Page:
“Hasn’t everyone in Daventry heard this?” Gwendolyn admonishes her grandfather, King Graham, as he settles in to tell her a bedtime story about how he and his wife first met. “You climbed the tower, rescued Princess Valanice, fell in love, and lived happily ever after.”
“Fairy tales have a bad habit of simplifying matters of the heart. They weave tales where love just happens,” Graham muses. “The real story is far more exciting than what you’ve been led to believe…”
The Odd Gentlemen's Matt Korba channeling his inner King Graham.
So began my GDC demo of King’s Quest: Chapter 3 - Once Upon a Climb, led by the game’s lead designer Matt Korba. The episode is set near the end of King’s Quest II, after Graham has solved all the nonsensical puzzles keeping him from the tower where the woman he’s destined to marry is imprisoned. In the original, this is the point where Graham climbs a tall staircase, subdues the hungry lion standing guard, and gets the girl—no questions asked. But not this time. “This is the one [episode] where we’re twisting a little bit of what happened. This is probably the closest we’ll get to playing with the classic games,” Korba explained as he navigated a more mature, noticeably bulkier king toward the iconic tower. “We’re kind of playing with the King’s Quest II stuff because, you know, King’s Quest II is very much like Rapunzel: he climbs up the tower and instantly falls in love and gets married two seconds later.” In The Odd Gentlemen’s reimagining of this classic damsel in distress tale, true love isn’t quite that simple.
Before any wooing can even take place, Graham needs to get into that tower. A sequence where he climbs the tower by judging which footholds will hold his weight is similar to earlier puzzles that had him crossing chasms by jumping on the correct rocks. Korba confirmed that they’ve discontinued the inclusion of QTEs as a result of player feedback, but the developers would still prefer to give players something active to do during sequences like this, instead of a straight cutscene. A few deaths later (accompanied by the requisite bad puns from Grandpa Graham), he reaches the top of the tower and, with a variation of Sierra’s “Girl in the Tower” theme swelling in the background, comes face to face with his one true love.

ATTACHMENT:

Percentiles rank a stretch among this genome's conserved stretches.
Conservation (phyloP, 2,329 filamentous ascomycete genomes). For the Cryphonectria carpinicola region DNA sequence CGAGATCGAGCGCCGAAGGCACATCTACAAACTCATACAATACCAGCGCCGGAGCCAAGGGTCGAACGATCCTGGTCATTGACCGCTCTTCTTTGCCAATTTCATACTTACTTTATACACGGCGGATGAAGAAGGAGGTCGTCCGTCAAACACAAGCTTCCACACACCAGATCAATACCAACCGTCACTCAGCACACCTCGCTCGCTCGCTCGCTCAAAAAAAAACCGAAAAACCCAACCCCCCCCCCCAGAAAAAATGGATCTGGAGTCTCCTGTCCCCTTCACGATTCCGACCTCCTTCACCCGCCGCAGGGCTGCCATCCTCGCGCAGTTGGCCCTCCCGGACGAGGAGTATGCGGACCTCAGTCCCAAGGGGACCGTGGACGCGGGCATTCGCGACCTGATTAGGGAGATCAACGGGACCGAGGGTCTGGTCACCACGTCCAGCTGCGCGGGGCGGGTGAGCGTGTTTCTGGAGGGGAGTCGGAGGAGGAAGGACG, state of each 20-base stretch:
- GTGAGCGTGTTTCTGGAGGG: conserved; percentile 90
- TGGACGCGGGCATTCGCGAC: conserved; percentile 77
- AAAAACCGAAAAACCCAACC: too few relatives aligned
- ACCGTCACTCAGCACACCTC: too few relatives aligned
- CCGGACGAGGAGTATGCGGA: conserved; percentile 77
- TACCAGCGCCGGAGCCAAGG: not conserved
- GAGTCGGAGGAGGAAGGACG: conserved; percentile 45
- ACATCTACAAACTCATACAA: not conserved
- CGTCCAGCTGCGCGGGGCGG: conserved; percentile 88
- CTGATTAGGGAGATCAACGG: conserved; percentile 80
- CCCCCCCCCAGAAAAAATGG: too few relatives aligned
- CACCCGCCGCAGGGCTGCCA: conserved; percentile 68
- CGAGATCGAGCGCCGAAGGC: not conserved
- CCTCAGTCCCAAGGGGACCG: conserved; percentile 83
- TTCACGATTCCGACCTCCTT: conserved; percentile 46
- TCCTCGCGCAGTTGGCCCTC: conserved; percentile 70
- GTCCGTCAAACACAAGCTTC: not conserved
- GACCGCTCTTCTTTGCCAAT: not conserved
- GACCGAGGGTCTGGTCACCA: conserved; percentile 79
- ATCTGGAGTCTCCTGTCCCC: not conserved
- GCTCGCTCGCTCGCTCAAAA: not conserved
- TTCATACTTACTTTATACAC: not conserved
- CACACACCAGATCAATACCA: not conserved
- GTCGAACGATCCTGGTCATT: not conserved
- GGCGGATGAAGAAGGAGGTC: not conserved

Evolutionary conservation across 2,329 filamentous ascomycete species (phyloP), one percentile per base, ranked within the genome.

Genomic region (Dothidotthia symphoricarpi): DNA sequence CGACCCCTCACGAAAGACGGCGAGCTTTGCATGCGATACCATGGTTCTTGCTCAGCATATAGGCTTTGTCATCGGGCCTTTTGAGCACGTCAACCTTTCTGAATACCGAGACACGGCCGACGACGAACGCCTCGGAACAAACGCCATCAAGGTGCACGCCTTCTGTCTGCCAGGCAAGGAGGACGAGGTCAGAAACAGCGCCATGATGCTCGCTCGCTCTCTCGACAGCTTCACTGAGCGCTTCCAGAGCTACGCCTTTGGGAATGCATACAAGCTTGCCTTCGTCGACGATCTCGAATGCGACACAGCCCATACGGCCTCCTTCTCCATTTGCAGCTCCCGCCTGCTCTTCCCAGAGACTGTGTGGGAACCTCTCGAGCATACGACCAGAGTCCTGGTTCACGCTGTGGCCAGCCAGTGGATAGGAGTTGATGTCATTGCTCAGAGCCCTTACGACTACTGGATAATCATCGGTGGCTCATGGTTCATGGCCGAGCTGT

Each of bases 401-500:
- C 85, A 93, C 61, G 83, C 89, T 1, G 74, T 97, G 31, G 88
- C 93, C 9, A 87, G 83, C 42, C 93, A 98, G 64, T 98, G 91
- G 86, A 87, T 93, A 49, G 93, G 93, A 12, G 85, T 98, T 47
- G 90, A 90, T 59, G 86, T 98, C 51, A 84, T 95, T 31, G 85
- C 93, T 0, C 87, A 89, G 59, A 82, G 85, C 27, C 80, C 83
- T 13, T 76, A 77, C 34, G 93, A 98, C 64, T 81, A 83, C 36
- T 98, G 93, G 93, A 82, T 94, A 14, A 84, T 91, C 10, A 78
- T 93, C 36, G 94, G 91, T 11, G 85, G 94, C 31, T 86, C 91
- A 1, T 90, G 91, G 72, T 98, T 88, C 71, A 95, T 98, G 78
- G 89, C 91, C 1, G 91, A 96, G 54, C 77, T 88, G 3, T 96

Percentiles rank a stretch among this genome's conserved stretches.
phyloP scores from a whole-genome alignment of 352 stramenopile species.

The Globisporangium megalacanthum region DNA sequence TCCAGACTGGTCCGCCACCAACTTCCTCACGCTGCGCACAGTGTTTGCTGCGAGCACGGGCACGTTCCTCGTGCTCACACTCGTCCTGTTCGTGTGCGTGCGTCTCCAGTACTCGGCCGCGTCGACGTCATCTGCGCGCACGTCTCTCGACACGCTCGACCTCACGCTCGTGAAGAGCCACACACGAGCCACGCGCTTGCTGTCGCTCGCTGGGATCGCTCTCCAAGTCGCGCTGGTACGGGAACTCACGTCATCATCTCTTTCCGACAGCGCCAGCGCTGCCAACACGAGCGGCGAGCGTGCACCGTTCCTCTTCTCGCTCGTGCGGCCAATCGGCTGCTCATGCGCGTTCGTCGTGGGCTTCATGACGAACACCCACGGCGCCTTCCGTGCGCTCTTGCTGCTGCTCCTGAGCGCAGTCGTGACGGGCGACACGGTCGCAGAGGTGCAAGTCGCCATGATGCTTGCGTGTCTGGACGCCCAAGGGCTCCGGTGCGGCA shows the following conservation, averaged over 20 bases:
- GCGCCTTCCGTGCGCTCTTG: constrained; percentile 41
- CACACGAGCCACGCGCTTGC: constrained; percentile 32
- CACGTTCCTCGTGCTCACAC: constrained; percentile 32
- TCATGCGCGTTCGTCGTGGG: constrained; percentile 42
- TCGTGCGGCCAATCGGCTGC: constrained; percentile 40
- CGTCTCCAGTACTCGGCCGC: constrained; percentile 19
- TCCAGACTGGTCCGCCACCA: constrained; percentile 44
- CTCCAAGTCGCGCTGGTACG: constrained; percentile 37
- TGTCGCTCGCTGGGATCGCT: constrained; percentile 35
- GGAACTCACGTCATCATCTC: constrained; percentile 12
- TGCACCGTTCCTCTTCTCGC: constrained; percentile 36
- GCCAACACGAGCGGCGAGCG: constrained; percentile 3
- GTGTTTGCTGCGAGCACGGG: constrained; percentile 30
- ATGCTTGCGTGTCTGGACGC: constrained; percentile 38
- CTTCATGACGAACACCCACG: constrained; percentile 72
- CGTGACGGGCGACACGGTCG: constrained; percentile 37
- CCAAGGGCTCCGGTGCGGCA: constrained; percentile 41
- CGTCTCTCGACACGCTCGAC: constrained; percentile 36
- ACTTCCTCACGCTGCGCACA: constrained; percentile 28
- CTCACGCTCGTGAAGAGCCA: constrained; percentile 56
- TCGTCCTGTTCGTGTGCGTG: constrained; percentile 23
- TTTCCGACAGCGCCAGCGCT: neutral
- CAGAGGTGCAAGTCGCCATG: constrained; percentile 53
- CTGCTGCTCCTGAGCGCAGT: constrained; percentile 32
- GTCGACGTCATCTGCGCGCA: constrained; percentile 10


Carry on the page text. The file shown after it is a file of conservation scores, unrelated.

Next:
Just one problem: there are two girls in the tower, and Graham doesn’t know which princess the magic mirror sent him to save. I selected the lighter haired girl in purple—she seemed friendlier—but of course she rejects Graham’s hasty marriage proposal out of hand. (“You don’t even know me! I don’t even know you! You didn’t even ask my dad!”) Unfazed, he turns to the darker haired girl in green and repeats the question. “Well, I might have said yes,” she answers with disdain, “but I loathe second place.”
“It’s kind of like an episode of How I Met Your Mother,” Korba explained. “They both have very distinct personalities: one’s more competitive and into board games, and the other one’s more artistic and musical. It’s not as simple as just picking the one on the left or the right.” (Or as simple as asking which one is Valanice, seeing as the girls’ names are Vee and Neese.) “They both have affinity, basically, and every puzzle you do in the game you’re going to start to earn favor with one of them or the other, and [whoever you end up with becomes] your canon Valanice for the series.” Oh, so is that why, two episodes in, we have yet to see Queen Valanice’s face? Clever, clever.